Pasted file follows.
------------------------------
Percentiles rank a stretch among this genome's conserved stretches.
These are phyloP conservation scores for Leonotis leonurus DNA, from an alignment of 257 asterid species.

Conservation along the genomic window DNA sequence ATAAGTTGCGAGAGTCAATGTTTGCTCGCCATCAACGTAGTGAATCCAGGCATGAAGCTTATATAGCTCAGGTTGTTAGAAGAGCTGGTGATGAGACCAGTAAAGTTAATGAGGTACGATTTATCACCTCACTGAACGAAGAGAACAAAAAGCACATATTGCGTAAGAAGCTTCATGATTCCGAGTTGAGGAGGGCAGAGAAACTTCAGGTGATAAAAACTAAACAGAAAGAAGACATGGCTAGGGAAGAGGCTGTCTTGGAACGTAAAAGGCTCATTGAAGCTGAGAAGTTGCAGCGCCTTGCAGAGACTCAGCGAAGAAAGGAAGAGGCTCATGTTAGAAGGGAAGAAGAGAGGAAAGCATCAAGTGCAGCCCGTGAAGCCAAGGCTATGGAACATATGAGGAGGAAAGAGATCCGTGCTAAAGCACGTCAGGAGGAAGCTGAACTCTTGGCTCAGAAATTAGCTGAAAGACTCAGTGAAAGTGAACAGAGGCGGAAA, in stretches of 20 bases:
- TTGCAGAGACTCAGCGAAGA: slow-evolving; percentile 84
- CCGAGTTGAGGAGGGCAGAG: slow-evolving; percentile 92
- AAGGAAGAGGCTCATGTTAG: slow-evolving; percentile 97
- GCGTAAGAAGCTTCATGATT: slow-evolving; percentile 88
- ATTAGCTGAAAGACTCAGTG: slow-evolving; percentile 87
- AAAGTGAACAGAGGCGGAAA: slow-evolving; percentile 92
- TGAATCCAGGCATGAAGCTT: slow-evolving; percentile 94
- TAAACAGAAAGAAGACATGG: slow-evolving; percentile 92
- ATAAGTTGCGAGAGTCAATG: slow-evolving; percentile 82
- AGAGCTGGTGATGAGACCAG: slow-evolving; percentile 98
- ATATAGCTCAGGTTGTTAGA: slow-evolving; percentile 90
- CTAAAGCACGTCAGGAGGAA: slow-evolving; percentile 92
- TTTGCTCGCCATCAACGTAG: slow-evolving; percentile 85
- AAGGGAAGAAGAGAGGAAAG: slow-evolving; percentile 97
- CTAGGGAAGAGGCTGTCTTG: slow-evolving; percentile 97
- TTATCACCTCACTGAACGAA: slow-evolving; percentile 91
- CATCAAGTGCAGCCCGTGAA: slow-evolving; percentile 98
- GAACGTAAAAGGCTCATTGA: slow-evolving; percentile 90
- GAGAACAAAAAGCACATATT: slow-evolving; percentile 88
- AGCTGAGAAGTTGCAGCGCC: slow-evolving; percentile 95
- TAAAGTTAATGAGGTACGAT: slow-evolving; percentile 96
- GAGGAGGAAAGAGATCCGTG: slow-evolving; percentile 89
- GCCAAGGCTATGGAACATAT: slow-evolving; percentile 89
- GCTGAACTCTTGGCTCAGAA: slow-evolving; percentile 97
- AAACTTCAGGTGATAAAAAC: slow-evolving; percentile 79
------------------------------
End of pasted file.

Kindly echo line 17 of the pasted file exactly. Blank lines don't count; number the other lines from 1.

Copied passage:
- AAGGGAAGAAGAGAGGAAAG: slow-evolving; percentile 97